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© Go Fruity With Wild Birds at Sepilok – N. Borneo

on 29th July 2015

“At first dawn light, I would be ready for the morning walk.

“The slightest sound of my footsteps on gravel path sent foraging green pigeons on a scrambling flight off a fig tree canopy. There were more than 20 of these birds feeding on ripened figs that looked like garlic bulbs with stems growing from branches in clusters.

“Infested tree foliages with many tiny holes accounted for several visiting insectivore bird species.

“Two pigeon species foraged on figs were identified as Little Green-pigeon (Treron olax) (above) and Pink-necked Green-pigeon (Treron vernans) (below-left).

“A female Lesser Green Leafbird (Chloropis cyanopogon) was a surprise find as day moved on (above-right).

“Bulbul species were in abundance especially Yellow-vented Bulbul (Pycnonotus goiavier) and a Buff-vented Bulbul (Iole olivacea) was observed preening after feeds (below-left).

“On a separate fig tree species, where individual figs sprouted from tree branches, a Spectacled Bulbul (Pycnonotus erythropthalmos) parent was observed feeding its chick (above-right).

“A burgundy-wine coloured, flowering bush with clusters of receptacle-like ovaries with exposed black juicy looking seeds, attracted a pair of Orange-bellied Flowerpeckers (Dicaeum trigonostigma) in lodging compound (above).

“Heading towards the Rain Forest Discovery Centre (RDC), an oil palm plantation opposite provided a source of energy foods for a family of Red-eyed Bulbuls (Pycnonotus brunneus) (above).

“The opposite sloped entrance of the Centre, a tall, fruiting tree caught my attention. It was studded with pink striped bell-shaped fruits of rose apple or jumbo bol (Syzygium malaccense) – the undersize of tennis balls (above).

“A family of Blue-eared Barbets (Megalaima australis) were gorging at the fruits (above).

“Bulbuls were never far away and here a Red-eyed Bulbul (Pycnonotus brunneus) shared the tree with the barbets (below-left).

Even the smallest endemic Yellow-rumped Flowerpecker (Prionochilus xanthopygius) was conspicuously discreet with his feeding and had a feeding area of his own (above-right).

“Evenings before dusk never got wasted. While energy and enthusiasm still remained, more surveys revealed secret foraging areas of the Asian Black Hornbills (Anthracoceros malayanus).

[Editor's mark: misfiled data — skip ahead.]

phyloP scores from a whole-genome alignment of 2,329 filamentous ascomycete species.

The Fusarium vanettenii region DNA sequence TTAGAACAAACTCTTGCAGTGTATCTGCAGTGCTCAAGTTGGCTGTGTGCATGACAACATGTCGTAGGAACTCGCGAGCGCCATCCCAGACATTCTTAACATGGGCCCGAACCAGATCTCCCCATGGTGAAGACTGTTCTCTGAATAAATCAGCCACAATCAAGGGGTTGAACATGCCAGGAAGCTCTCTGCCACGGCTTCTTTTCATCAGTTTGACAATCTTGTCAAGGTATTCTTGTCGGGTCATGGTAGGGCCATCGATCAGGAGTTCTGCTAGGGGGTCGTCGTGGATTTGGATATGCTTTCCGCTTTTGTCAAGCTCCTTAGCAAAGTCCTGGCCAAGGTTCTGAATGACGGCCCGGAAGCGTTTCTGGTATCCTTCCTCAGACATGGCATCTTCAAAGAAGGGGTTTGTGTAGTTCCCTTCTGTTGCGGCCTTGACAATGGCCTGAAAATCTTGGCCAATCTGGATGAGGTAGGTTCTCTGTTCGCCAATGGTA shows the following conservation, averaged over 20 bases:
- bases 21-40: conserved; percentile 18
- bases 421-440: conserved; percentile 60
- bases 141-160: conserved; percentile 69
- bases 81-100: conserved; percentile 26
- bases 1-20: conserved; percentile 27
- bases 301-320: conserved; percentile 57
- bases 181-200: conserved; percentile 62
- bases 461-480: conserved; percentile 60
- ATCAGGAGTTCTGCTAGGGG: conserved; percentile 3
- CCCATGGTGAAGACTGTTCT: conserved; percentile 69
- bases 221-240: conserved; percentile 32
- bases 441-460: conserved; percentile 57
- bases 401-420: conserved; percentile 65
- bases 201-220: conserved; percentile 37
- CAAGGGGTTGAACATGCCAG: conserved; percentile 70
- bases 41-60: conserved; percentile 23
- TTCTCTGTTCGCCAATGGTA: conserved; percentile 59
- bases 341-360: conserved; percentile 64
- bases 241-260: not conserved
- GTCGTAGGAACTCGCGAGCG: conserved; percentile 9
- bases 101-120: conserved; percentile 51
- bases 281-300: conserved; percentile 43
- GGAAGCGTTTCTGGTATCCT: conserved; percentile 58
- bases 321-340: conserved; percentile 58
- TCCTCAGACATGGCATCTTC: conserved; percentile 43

“Fruits of MacArthur Palm (Ptychosperma macarthuri) were on early dinner menu for a Hornbill pair (above, below).

“Fruits were gently plucked singularly with their enormous pincer bills. With precision, a sideway toss and catch in the air, had ripen fruits swallowed whole.”

Avian Writer Daisy O’Neill
Penang, Malaysia

Copyright article and all copies of bird images – Courtesy contribution from Daisy O’Neill Bird Conservation Fund.

If you like this post please tap on the Like button at the left bottom of page. Any views and opinions expressed in this article are solely those of the authors/contributors, and are not endorsed by the Lee Kong Chian Natural History Museum (LKCNHM, NUS) or its affiliated institutions. Readers are encouraged to use their discretion before making any decisions or judgements based on the information presented.

YC Wee

Dr Wee played a significant role as a green advocate in Singapore through his extensive involvement in various organizations and committees: as Secretary and Chairman for the Malayan Nature Society (Singapore Branch), and with the Nature Society (Singapore) as founding President (1978-1995). He has also served in the Nature Reserve Board (1987-1989), Nature Reserves Committee (1990-1996), National Council on the Environment/Singapore Environment Council (1992-1996), Work-Group on Nature Conservation (1992) and Inter-Varsity Council on the Environment (1995-1997). He is Patron of the Singapore Gardening Society and was appointed Honorary Museum Associate of the Lee Kong Chian Natural History Museum (LKCNHM) in 2012. In 2005, Dr Wee started the Bird Ecology Study Group. With more than 6,000 entries, the website has become a valuable resource consulted by students, birdwatchers and researchers locally and internationally. The views and opinions expressed in this article are his own, and do not represent those of LKCNHM, the National University of Singapore or its affiliated institutions.

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